Following the recent Supreme Court judgment in Harpur Trust v Brazel, the Government has initiated a consultation on the calculation of holiday entitlement for part-year and irregular hours workers.
In Harpur Trust v Brazel, the Supreme Court held that the correct interpretation of the Working Time Regulations 1998 (WTR) is that holiday entitlement for part-year workers should not be pro-rated so that it is proportionate to the amount of work actually performed each year. Instead, the Court held that part-year workers on permanent contracts should receive 5.6 weeks of annual leave and that their holiday entitlement should be calculated using a 52-week holiday entitlement reference period. The judgment noted that in calculating entitlement, the WTR adopts a “time-apportionment basis, not an apportionment on the basis of work actually done”, as reflected in the arrangements for apportioning entitlement for workers joining part way through a leave year.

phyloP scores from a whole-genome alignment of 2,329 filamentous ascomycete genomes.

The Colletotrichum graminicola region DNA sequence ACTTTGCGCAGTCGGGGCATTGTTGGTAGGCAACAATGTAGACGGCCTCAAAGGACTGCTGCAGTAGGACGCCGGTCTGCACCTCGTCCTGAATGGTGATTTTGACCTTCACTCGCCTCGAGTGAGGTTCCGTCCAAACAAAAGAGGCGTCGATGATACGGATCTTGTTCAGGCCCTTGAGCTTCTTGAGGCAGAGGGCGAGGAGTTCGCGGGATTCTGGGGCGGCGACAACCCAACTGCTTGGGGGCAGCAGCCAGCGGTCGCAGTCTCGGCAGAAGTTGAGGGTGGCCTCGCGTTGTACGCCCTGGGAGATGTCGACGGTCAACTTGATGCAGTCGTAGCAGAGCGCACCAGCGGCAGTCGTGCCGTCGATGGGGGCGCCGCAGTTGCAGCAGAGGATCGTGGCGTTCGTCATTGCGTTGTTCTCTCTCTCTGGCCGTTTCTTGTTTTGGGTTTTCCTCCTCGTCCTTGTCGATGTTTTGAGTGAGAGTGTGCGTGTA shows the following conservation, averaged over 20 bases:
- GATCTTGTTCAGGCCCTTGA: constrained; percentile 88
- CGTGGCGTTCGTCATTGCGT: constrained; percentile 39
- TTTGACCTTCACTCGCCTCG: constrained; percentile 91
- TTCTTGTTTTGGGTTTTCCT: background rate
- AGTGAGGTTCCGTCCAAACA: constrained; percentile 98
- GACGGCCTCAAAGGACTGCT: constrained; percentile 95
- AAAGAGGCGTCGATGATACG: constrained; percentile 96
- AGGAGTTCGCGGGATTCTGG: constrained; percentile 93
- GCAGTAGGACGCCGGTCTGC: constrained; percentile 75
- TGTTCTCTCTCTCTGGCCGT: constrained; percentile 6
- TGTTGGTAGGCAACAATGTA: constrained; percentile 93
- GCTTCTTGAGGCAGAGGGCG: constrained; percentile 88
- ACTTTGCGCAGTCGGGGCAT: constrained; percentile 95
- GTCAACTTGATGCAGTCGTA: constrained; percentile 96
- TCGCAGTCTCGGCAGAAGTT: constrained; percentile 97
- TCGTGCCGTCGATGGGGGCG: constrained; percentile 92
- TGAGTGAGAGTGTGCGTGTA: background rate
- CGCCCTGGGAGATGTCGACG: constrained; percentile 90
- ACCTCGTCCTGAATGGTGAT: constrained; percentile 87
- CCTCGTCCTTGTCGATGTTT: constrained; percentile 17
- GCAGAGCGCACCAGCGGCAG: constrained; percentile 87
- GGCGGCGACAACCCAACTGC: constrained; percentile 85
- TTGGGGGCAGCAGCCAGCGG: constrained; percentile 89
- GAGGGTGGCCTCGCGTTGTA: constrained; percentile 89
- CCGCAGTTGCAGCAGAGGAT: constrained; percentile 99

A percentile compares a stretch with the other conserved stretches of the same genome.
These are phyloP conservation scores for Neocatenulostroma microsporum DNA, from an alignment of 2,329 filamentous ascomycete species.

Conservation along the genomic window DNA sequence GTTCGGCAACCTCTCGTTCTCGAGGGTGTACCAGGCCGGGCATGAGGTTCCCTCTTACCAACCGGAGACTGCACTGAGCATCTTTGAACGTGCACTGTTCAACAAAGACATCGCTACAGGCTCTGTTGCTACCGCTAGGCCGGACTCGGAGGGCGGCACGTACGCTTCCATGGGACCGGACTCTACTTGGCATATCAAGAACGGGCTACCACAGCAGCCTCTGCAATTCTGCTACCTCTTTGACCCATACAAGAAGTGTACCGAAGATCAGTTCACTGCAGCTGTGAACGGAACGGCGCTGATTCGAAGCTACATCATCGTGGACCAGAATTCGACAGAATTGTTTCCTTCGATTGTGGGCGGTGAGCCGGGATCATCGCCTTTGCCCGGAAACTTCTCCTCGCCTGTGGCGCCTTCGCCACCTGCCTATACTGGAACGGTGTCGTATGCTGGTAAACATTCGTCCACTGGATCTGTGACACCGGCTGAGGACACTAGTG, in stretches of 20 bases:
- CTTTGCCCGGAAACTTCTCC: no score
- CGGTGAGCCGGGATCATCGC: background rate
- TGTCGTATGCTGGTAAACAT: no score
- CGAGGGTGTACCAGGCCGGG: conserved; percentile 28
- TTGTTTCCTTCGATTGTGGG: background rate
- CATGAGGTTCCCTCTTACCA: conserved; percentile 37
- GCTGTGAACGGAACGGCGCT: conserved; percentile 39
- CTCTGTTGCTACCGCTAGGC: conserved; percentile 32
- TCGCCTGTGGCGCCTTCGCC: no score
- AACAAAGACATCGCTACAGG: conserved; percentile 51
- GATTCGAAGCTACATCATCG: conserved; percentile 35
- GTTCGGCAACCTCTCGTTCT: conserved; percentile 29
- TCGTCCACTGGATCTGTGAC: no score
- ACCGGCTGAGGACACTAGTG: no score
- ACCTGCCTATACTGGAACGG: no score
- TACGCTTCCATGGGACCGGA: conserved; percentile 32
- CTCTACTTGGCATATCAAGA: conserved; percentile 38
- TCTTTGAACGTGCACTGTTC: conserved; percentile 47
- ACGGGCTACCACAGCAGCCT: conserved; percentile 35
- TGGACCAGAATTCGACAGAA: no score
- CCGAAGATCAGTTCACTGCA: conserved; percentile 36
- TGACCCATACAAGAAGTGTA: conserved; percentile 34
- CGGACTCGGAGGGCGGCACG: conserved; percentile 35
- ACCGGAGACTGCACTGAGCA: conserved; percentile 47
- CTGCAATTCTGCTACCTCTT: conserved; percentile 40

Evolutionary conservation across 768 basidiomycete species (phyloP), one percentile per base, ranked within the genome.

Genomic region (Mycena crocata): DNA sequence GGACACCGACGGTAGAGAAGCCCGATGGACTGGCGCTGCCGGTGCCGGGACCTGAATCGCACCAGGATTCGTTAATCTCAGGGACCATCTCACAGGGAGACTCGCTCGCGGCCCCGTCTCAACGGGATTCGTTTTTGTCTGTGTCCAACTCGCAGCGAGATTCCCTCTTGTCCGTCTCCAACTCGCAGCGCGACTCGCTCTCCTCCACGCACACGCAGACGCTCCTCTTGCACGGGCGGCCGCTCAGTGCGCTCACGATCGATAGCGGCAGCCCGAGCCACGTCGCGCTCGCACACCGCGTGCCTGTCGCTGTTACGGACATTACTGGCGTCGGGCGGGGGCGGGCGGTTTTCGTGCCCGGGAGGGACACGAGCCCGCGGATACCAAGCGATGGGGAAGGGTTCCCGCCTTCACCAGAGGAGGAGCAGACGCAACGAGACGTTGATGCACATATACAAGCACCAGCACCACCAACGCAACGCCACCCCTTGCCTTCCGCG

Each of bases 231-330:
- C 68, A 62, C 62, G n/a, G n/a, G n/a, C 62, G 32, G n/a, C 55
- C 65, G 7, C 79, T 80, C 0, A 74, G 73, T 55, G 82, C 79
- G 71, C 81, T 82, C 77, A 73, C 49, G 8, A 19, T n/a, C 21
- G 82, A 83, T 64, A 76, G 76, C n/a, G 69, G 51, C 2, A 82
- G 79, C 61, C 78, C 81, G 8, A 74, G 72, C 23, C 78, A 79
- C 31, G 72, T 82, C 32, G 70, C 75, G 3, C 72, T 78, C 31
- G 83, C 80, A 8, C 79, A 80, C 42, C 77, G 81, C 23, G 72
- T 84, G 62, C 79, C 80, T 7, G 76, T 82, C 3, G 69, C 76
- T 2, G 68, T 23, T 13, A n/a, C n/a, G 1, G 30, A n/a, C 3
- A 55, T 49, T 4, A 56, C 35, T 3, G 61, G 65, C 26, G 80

As a consequence, part-year workers may receive a windfall - they are entitled to a larger annual paid holiday entitlement than part-time workers who work the same total number of hours across the year but work fewer hours each week consistently across the year. An illustration of how this disparity may occur in practice can be found here.
In an attempt to address this disparity, the consultation proposes introducing a 52-week holiday entitlement reference period for part-year workers and workers with irregular hours, based on the proportion of time spent working over the previous 52-week period. This would bring the holiday pay and entitlement of part-year workers in line with the entitlements received by full-time workers and part-time workers who work the same number of hours across the year.
The consultation opened on 12 January and will close on 9 March 2023. Further details on the consultation, and details of how to respond, are available here.
We are consulting on the calculation of holiday entitlement received by part-year and irregular hours workers, following the recent Supreme Court judgment in Harpur Trust v Brazel.